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University of Maryland coaches draw Terp fans to Keys game

University of Maryland football coach Randy Edsall, left, and basketball coach Mark Turgeon prepare to throw out ceremonial first pitches before the start of Thursday night’s Frederick Keys game at Nymeo Field.

Conner White, an 11-year-old from Urbana, extended his miniature Maryland football helmet across the table Thursday evening, and the recipient seemed confused.

“This is a football helmet,” Mark Turgeon, the Terrapins’ men’s basketball coach was obliged to point out.

But White didn’t seem to care. So, Turgeon took his black sharpie and affixed his autograph to the football helmet, and White went on his way as a happy young Terps fan.

“That was awesome,” he said.

This scenario — and many like it — unfolded during the Keys’ game against the Salem Red Sox at Nymeo Field, where Turgeon joined Maryland football coach Randy Edsall, wrestling coach Kerry McCoy and volleyball coach Steve Aird as part of the university’s Maryland Pride Tour.

Frederick happened to be the first stop on the tour, with future dates in Annapolis, Baltimore and Washington D.C. on the schedule.

Turgeon and Edsall, each donning Keys jerseys with their names on the back, both threw out a ceremonial first pitch and then joined the other coaches in greeting fans and signing autographs for more than an hour on the stadium’s concourse.

“There are more than 6,000 (Maryland) alums in the Frederick area,” said Zack Bolno, a senior associate athletic director in media relations for Maryland. “This is an unbelievable opportunity to come and meet our fans in a casual setting. The Keys have been great to us.”

Edsall’s appearance occurred on the same day that former Oklahoma State quarterback Daxx Garman announced he will spend his final year of eligibility at Maryland.

“We are excited that Daxx has decided to join the program,” Edsall said of Garman, who made nine starts and passed for 2,041 yards and 12 touchdowns at Oklahoma State last season.

“You know, he’s an experienced guy who started in the Big 12. He’ll bring more competition and now compete for the starting job. So, we’re looking forward to it.”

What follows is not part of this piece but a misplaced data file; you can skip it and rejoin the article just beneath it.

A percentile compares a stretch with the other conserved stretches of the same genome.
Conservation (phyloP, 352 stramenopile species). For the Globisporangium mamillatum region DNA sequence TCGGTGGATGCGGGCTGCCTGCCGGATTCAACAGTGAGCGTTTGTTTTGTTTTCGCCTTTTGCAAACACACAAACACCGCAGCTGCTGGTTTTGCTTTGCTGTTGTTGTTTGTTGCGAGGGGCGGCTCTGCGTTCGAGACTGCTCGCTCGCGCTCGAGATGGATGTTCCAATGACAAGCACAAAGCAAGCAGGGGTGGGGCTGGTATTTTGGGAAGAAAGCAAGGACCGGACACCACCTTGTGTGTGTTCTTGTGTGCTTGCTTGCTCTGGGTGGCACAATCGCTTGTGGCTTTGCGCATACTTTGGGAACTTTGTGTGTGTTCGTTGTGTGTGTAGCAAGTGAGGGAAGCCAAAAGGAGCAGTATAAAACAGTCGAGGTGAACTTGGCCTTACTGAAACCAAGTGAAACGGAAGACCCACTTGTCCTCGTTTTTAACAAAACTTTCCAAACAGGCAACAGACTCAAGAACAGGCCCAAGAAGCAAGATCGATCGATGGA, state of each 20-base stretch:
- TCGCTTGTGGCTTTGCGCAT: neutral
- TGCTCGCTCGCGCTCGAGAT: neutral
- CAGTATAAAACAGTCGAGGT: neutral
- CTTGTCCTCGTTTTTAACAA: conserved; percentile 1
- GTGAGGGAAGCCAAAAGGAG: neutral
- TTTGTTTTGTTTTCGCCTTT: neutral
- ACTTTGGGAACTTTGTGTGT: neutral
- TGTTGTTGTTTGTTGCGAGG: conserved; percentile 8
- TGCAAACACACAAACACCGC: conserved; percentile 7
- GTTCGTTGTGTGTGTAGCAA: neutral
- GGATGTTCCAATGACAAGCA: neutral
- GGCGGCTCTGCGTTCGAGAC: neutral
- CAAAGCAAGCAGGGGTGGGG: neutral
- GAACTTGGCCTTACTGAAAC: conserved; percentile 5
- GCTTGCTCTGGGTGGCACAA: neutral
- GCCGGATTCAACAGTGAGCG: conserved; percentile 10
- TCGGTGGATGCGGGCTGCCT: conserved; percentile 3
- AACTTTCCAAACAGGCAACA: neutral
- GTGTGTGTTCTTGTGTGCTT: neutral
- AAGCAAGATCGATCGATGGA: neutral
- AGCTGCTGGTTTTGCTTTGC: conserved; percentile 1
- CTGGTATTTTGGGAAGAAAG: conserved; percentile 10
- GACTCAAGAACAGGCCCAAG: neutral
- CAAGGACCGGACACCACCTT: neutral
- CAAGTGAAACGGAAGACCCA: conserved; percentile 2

Speaking on the stadium concourse prior to his first pitch, Edsall also pointed to the recruiting inroads Maryland has made in Frederick County.

“We have (Linganore offensive lineman) EJ Donahue and (Middletown offensive lineman) Will McClain coming into the program, along with (junior running back and Linganore graduate) Joe Riddle,” Edsall said. “I have a lot of admiration and respect for this area when it comes to football.”

Turgeon has enjoyed a fine offseason himself, landing five-star recruit Diamond Stone and Duke transfer Rasheed Sulaimon to a team that went 28-7 (15-4 in its first season of Big 10 play) and reached the round of 32 in the NCAA tournament.

“We have a lot of nice pieces,” Turgeon said prior to the Keys game. “You just hope they fit.”

Unlike Edsall, Turgeon had never thrown a first pitch before until Thursday night.

A few minutes prior to the start of the Keys game, both coaches took turns walking out to the end of the red carpet — several feet in front of the pitcher’s mound — and fired what looked to be strikes, fulfilling their stated goals of keeping the ball out of the dirt.

“I’ve played enough baseball,” Edsall said. “But the problem is you get out there and there are people (in the stands). It’s like getting on that first tee (on the golf course) with a crowd around you.”



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